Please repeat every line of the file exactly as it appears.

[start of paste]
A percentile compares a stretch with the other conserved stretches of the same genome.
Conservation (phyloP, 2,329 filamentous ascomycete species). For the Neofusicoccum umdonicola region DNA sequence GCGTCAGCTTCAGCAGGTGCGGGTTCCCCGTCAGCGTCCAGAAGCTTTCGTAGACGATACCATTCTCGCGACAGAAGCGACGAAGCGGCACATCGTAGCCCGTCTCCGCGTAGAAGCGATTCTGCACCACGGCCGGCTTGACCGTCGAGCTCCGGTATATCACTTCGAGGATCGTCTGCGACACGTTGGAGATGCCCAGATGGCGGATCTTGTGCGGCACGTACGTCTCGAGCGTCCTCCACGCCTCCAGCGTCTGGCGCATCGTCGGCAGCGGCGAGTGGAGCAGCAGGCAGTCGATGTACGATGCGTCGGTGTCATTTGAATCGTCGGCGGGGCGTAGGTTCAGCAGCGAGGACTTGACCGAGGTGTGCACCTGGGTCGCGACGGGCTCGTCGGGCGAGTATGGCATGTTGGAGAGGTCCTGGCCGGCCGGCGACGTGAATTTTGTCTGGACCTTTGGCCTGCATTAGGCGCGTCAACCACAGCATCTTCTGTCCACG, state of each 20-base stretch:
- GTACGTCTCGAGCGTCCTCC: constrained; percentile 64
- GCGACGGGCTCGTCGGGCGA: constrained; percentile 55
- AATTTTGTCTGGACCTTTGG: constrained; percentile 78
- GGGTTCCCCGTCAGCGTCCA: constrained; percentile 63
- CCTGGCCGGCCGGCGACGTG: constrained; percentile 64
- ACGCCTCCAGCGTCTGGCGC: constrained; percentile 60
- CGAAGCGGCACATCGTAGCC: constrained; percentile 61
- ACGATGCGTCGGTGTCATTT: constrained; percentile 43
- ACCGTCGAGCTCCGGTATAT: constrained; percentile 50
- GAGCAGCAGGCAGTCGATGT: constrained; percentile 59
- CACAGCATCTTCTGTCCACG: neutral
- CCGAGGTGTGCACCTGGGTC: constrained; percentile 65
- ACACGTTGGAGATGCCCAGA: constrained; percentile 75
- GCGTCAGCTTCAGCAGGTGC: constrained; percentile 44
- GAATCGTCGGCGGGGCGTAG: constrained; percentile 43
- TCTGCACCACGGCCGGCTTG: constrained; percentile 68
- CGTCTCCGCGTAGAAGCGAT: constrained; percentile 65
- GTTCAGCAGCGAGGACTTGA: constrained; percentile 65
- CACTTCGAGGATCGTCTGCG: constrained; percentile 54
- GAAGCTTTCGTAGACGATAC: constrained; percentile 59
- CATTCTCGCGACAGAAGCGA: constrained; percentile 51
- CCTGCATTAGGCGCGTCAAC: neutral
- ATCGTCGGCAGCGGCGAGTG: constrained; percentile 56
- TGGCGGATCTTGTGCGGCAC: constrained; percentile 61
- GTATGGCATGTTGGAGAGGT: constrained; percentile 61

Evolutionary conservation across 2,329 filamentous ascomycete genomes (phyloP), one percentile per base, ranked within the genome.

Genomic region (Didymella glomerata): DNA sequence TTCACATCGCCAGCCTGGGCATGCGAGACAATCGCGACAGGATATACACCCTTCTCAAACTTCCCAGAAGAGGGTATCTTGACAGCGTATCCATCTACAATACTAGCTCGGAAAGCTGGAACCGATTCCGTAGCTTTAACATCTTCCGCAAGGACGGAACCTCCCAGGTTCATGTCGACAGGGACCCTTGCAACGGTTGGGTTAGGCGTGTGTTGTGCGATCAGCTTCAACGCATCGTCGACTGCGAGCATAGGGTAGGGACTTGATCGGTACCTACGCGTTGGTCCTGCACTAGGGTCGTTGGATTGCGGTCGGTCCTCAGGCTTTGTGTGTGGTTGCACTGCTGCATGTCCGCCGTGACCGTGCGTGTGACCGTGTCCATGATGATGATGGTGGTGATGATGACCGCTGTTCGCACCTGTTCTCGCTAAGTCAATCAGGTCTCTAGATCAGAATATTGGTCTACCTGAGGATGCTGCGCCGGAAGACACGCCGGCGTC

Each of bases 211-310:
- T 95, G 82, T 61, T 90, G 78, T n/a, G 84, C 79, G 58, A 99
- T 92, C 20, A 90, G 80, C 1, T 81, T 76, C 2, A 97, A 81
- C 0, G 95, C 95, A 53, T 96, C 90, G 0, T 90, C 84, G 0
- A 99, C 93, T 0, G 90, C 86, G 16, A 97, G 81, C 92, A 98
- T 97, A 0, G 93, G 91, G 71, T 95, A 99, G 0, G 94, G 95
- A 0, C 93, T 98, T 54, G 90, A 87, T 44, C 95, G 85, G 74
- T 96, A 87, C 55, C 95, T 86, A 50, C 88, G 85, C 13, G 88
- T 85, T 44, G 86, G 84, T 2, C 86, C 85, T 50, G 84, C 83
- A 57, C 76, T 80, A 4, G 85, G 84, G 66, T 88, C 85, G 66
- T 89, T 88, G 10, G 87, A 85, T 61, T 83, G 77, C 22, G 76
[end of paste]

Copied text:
A percentile compares a stretch with the other conserved stretches of the same genome.
Conservation (phyloP, 2,329 filamentous ascomycete species). For the Neofusicoccum umdonicola region DNA sequence GCGTCAGCTTCAGCAGGTGCGGGTTCCCCGTCAGCGTCCAGAAGCTTTCGTAGACGATACCATTCTCGCGACAGAAGCGACGAAGCGGCACATCGTAGCCCGTCTCCGCGTAGAAGCGATTCTGCACCACGGCCGGCTTGACCGTCGAGCTCCGGTATATCACTTCGAGGATCGTCTGCGACACGTTGGAGATGCCCAGATGGCGGATCTTGTGCGGCACGTACGTCTCGAGCGTCCTCCACGCCTCCAGCGTCTGGCGCATCGTCGGCAGCGGCGAGTGGAGCAGCAGGCAGTCGATGTACGATGCGTCGGTGTCATTTGAATCGTCGGCGGGGCGTAGGTTCAGCAGCGAGGACTTGACCGAGGTGTGCACCTGGGTCGCGACGGGCTCGTCGGGCGAGTATGGCATGTTGGAGAGGTCCTGGCCGGCCGGCGACGTGAATTTTGTCTGGACCTTTGGCCTGCATTAGGCGCGTCAACCACAGCATCTTCTGTCCACG, state of each 20-base stretch:
- GTACGTCTCGAGCGTCCTCC: constrained; percentile 64
- GCGACGGGCTCGTCGGGCGA: constrained; percentile 55
- AATTTTGTCTGGACCTTTGG: constrained; percentile 78
- GGGTTCCCCGTCAGCGTCCA: constrained; percentile 63
- CCTGGCCGGCCGGCGACGTG: constrained; percentile 64
- ACGCCTCCAGCGTCTGGCGC: constrained; percentile 60
- CGAAGCGGCACATCGTAGCC: constrained; percentile 61
- ACGATGCGTCGGTGTCATTT: constrained; percentile 43
- ACCGTCGAGCTCCGGTATAT: constrained; percentile 50
- GAGCAGCAGGCAGTCGATGT: constrained; percentile 59
- CACAGCATCTTCTGTCCACG: neutral
- CCGAGGTGTGCACCTGGGTC: constrained; percentile 65
- ACACGTTGGAGATGCCCAGA: constrained; percentile 75
- GCGTCAGCTTCAGCAGGTGC: constrained; percentile 44
- GAATCGTCGGCGGGGCGTAG: constrained; percentile 43
- TCTGCACCACGGCCGGCTTG: constrained; percentile 68
- CGTCTCCGCGTAGAAGCGAT: constrained; percentile 65
- GTTCAGCAGCGAGGACTTGA: constrained; percentile 65
- CACTTCGAGGATCGTCTGCG: constrained; percentile 54
- GAAGCTTTCGTAGACGATAC: constrained; percentile 59
- CATTCTCGCGACAGAAGCGA: constrained; percentile 51
- CCTGCATTAGGCGCGTCAAC: neutral
- ATCGTCGGCAGCGGCGAGTG: constrained; percentile 56
- TGGCGGATCTTGTGCGGCAC: constrained; percentile 61
- GTATGGCATGTTGGAGAGGT: constrained; percentile 61

Evolutionary conservation across 2,329 filamentous ascomycete genomes (phyloP), one percentile per base, ranked within the genome.

Genomic region (Didymella glomerata): DNA sequence TTCACATCGCCAGCCTGGGCATGCGAGACAATCGCGACAGGATATACACCCTTCTCAAACTTCCCAGAAGAGGGTATCTTGACAGCGTATCCATCTACAATACTAGCTCGGAAAGCTGGAACCGATTCCGTAGCTTTAACATCTTCCGCAAGGACGGAACCTCCCAGGTTCATGTCGACAGGGACCCTTGCAACGGTTGGGTTAGGCGTGTGTTGTGCGATCAGCTTCAACGCATCGTCGACTGCGAGCATAGGGTAGGGACTTGATCGGTACCTACGCGTTGGTCCTGCACTAGGGTCGTTGGATTGCGGTCGGTCCTCAGGCTTTGTGTGTGGTTGCACTGCTGCATGTCCGCCGTGACCGTGCGTGTGACCGTGTCCATGATGATGATGGTGGTGATGATGACCGCTGTTCGCACCTGTTCTCGCTAAGTCAATCAGGTCTCTAGATCAGAATATTGGTCTACCTGAGGATGCTGCGCCGGAAGACACGCCGGCGTC

Each of bases 211-310:
- T 95, G 82, T 61, T 90, G 78, T n/a, G 84, C 79, G 58, A 99
- T 92, C 20, A 90, G 80, C 1, T 81, T 76, C 2, A 97, A 81
- C 0, G 95, C 95, A 53, T 96, C 90, G 0, T 90, C 84, G 0
- A 99, C 93, T 0, G 90, C 86, G 16, A 97, G 81, C 92, A 98
- T 97, A 0, G 93, G 91, G 71, T 95, A 99, G 0, G 94, G 95
- A 0, C 93, T 98, T 54, G 90, A 87, T 44, C 95, G 85, G 74
- T 96, A 87, C 55, C 95, T 86, A 50, C 88, G 85, C 13, G 88
- T 85, T 44, G 86, G 84, T 2, C 86, C 85, T 50, G 84, C 83
- A 57, C 76, T 80, A 4, G 85, G 84, G 66, T 88, C 85, G 66
- T 89, T 88, G 10, G 87, A 85, T 61, T 83, G 77, C 22, G 76